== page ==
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IN PRACTICE

One tiny cut, one big obligation

When a doctor gets a needle-prick -- even a tiny one, from a low-risk patient -- it can't be ignored.

September 03, 2007|Linda Reid Chassiakos | Special to The Times

My patient's laceration was relatively easy to suture. Only one layer of stitches would be needed, and I could have him on his way in less than 20 minutes. My years working in the emergency room had made me comfortable with minor injuries; the repair looked good, and the scarring would probably be minimal.

I had just come back from maternity leave, and it was nice to be back in the saddle, working at my craft once again. I cleaned and dressed my patient's wound, gave him a tetanus booster, then shook his hand and asked him to return in two to three days for a follow-up to check the healing.

My next patient was waiting, so I quickly gathered the drapes, leftover suture, needles, forceps and other detritus in the exam room to move them to the biohazard bin near the sink. I paid careful attention to avoid contaminating patient areas with blood-borne pathogens such as HIV and hepatitis B and C. Infected blood could transmit the viruses to another patient through mucous membranes or cut skin.

As I picked up the bundle of materials, I heard a clatter and felt a pinch on the top of my foot. I looked down and saw that the sharp scissors I had used to trim the edge of my patient's laceration had bounced off a bare patch on my foot just beyond the edge of my closed-toe shoe.

My initial reaction was irritation. I placed the rest of my package in the cleanup area and came back and picked up the scissors.

I noted -- now with alarm -- that the tips were stained by moist blood. A glance at my foot showed a small amount of bleeding at the puncture site. It was clear that most of the blood on the scissors had been my patient's. There was a small chance that, as they broke my skin, the blades could have infected me with a virus that could cause hepatitis or AIDS.

There were patient charts stacking up in my in-box. I tried to downplay the incident to myself. After all, I had completed my series of hepatitis B vaccinations, my patient was unlikely to have one of these viruses, the almost-dried blood on the scissors was probably no longer contagious, the exposure on my foot was too shallow and too limited to truly be a risk, my own bleeding would wash out any possible contaminants. . . .

Shrugging my shoulders, I intended to continue with my schedule as if nothing had happened. Until the next instant, when I remembered that I was breast-feeding. Any blood-borne infection I might conceivably catch would put not only me but also my baby son at risk. The virus could then be passed on to my child through my breast milk.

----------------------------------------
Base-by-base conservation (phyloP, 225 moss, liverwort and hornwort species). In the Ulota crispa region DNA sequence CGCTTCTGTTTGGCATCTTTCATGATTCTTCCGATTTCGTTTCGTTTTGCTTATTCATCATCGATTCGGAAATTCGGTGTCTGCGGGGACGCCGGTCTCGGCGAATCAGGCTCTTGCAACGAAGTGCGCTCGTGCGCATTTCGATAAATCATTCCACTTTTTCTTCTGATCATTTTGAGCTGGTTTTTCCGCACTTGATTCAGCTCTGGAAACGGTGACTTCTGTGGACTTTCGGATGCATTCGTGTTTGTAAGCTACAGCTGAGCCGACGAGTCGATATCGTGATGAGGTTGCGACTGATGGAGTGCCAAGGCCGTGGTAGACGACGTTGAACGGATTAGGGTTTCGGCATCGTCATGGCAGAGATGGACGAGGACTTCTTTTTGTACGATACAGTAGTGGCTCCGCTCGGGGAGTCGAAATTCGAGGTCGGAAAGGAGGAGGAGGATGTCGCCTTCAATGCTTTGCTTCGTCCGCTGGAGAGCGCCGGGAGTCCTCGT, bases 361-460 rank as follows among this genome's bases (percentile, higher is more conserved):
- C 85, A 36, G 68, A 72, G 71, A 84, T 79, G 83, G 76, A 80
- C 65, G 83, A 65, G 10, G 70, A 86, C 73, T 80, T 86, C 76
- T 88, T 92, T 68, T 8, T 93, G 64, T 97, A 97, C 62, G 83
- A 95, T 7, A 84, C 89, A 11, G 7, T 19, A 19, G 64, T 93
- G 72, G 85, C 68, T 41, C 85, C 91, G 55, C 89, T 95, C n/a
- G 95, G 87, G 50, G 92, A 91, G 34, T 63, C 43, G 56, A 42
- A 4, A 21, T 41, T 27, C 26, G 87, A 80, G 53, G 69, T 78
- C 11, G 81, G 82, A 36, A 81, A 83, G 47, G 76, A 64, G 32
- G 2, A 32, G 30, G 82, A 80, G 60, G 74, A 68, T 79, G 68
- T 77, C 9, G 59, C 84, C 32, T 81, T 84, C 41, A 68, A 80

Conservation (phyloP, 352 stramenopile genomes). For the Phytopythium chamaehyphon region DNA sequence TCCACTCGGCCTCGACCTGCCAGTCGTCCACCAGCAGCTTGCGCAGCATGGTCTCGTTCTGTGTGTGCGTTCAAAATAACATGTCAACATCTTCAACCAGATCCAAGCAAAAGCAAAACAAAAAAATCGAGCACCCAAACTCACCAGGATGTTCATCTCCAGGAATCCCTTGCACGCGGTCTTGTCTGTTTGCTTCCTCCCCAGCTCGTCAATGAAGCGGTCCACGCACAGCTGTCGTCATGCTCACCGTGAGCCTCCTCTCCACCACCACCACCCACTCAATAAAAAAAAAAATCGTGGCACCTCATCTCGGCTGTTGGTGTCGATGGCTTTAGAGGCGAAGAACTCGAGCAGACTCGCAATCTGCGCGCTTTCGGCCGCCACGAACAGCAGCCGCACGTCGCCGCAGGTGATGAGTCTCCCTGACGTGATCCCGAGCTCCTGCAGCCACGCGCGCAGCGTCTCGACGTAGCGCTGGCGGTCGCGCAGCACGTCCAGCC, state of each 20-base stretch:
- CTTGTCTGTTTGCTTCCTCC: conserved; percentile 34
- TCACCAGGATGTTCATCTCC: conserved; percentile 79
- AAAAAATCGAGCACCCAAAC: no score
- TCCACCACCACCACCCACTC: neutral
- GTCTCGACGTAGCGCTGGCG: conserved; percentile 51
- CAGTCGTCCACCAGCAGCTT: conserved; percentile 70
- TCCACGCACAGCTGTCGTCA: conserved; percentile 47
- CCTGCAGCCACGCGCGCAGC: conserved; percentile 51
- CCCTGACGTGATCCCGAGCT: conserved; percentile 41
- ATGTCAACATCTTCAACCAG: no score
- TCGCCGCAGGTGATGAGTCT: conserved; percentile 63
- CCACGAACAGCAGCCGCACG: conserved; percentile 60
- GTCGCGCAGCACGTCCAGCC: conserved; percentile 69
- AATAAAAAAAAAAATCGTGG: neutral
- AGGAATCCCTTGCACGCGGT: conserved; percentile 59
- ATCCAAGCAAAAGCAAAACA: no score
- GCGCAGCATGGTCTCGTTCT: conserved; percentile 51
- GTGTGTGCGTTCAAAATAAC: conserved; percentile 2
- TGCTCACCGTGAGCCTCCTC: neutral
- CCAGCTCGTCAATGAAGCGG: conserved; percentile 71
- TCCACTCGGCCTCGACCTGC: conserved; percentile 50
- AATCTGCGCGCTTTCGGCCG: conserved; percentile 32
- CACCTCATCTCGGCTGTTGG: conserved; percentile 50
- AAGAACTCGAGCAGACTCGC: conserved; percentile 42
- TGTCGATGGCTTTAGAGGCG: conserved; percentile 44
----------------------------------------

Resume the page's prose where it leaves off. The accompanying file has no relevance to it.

Additionally, if I were to get HIV or hepatitis C, God forbid, it would be critical to be aware of my health status and to take precautions to avoid the low risk of passing on the infection to my family -- or patients.

I laid down my charts with a sigh. There was no other choice: I would have to report the incident and get a risk assessment and an infection evaluation -- and my patient would have to get one too. I would also have to, hopefully temporarily, pause breast-feeding until I could be sure that I was not infected and that I didn't need preventive treatment with the antiviral agent AZT.

A recent study in the New England Journal of Medicine reported that more than 80% of surgeons in training had had needle-stick injuries, more than half of which involved patients at high risk of being infected with HIV or a hepatitis virus. However, 51% of these incidents -- 16% involving high-risk patients -- were not reported.

The reason most often given -- lack of time -- was certainly a concern for me. But embarrassment, denial and the often underestimated perception of a patient's risk were also significant excuses -- and ones that had crossed my mind as well.

Asking a colleague to fill in until I returned to my clinic, I rushed to our employee health facility and began the evaluation and laboratory tests needed to establish my baseline status regarding HIV and hepatitis. We also contacted my patient and asked him to come in for screening tests that could determine if he was infected with blood-borne pathogens.

He was understandably annoyed at the inconvenience but cooperative. To my relief, he provided us with information about his personal and medical history that indicated he was not likely to have been exposed or infected by hepatitis or HIV.

Aware that patient reports may not always be accurate, I weighed the pros and cons of post-exposure prophylaxis (preventive treatment) with AZT and finally opted not to begin the antiviral medicine.

However, until the confirmatory laboratory tests came back a couple of days later, I did use breast milk for my son that I had pumped and frozen before my injury. To my relief, the tests showed that my patient was not infected with these pathogens. -- as did my own lab results over the ensuing weeks.

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